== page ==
PeaceJam

Nobel Prize laureate Leymah Gbowee stands strong for women activists

“The peace activist, 43, who shares the 2011 Nobel Peace Prize with two other women, appeared as the lone speaker about “The Role of Women at the Front Lines of Peace Building” at the Beverly Wilshire hotel Tuesday.

In her speech, she delivered a blunt message to a primarily female audience: “Life’s never, never just about you.”

For her – an unflinching activist who played a pivotal role in ending Liberia’s civil war in 2003 by bringing Muslim and Christian women together in peaceful protest – life is about the call “to change the situation for a woman, for a girl, for a boy …" 

Gbowee travels a lot – to Libya, Sudan, North Korea, New York City and elsewhere – to tell stories that give a public voice to thousands of women in the countries she visits who have none.

"Myth and stereotype blind the world to the reality of what African women are accomplishing,” she wrote in an op-ed piece for the L.A. Times last year. It was about Nigerian women who stood up to Boko Haram after the abduction of hundreds of schoolgirls.

She is the mother of six children; a survivor of physical abuse at the hands of a former husband; a social worker and now a distinguished fellow in social justice at Barnard College in New York City.Gbowee riffs on the Eleanor Roosevelt quote (“Do something that scares you every day”) and makes it her own: “Do one good thing every day that everyone else is scared to do.”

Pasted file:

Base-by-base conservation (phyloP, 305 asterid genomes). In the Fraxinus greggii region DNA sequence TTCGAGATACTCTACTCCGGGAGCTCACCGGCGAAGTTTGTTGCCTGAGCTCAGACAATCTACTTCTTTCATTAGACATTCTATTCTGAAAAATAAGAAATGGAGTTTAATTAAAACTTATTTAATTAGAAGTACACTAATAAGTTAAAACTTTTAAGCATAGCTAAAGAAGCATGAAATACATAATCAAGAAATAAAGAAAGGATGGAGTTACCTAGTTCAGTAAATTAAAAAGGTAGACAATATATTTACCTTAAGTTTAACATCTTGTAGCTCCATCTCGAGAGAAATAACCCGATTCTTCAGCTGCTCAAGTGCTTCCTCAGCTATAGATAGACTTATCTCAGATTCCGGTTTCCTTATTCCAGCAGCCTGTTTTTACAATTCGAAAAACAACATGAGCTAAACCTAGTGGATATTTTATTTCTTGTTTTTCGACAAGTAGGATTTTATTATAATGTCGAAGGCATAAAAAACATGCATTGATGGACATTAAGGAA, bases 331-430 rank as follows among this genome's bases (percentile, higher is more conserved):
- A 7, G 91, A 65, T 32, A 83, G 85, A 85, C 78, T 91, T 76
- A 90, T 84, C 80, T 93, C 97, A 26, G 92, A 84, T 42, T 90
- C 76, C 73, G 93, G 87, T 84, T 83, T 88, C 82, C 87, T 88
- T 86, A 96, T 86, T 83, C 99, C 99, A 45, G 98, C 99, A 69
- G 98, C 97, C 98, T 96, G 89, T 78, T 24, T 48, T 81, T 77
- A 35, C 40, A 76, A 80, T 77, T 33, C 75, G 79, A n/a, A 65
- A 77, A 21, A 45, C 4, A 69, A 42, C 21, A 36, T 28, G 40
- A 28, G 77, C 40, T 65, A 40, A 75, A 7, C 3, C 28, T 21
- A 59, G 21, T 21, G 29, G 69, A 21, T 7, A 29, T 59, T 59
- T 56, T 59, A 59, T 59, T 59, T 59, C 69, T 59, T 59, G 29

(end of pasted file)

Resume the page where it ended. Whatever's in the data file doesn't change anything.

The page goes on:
For her that means working to educate girls in Liberia and Ghana, talking with women in Libya who had never dared talk about their stories of rape, and sharing the message that women do use the power to stand up and shake their governments to achieve real, sustainable change in human rights. It’s a story she says happens out of the media’s line of vision.

Gbowee has written a memoir, “Mighty Be Our Powers,” and is the subject of a documentary about her activism called “Pray the Devil Back to Hell.” She serves on the boards of the Nobel Women’s Initiative, the Gbowee Peace Foundation Africa and the PeaceJam Foundation.”

Info: Gbowee Peace Foundation Africa; Visionary Women

Read the full piece here

Please Help Fund Leaves of Learning’s PeaceJam Ambassadors!

For more than five years, my school, a non-profit organization named Leaves of Learning, has been involved with the non-profit, youth focused, PeaceJam. 

You can read more about PeaceJam Here!

Over the years our student-ran PeaceJam group has facilitated countless projects for our school, community and region, including volunteering, service projects, fundraising, and community events to raise awareness and help others in our community take action and participate in our global calls to action. 

In addition we have also attended the Great Lake’s region PeaceJam conferences, in which we meet other PeaceJamers, complete service projects and meet a Nobel Peace Prize laureate. Unfortunately Great Lake’s PeaceJam has been hit by hard economical times and may not be able to host a slam this year. This would force our group from Cincinnati  to journey to Florida to attend a conference. This combined with our groups own economical struggles has made it very hard for our group to attend and complete service projects.

This being said, it would mean the world to every single one of us if you could chip in a couple dollars to our IndieGoGo campaign to get us on the road to Florida! All money will be put towards the trip or future PeaceJam projects.  Even if you can’t donate, please signal Boost.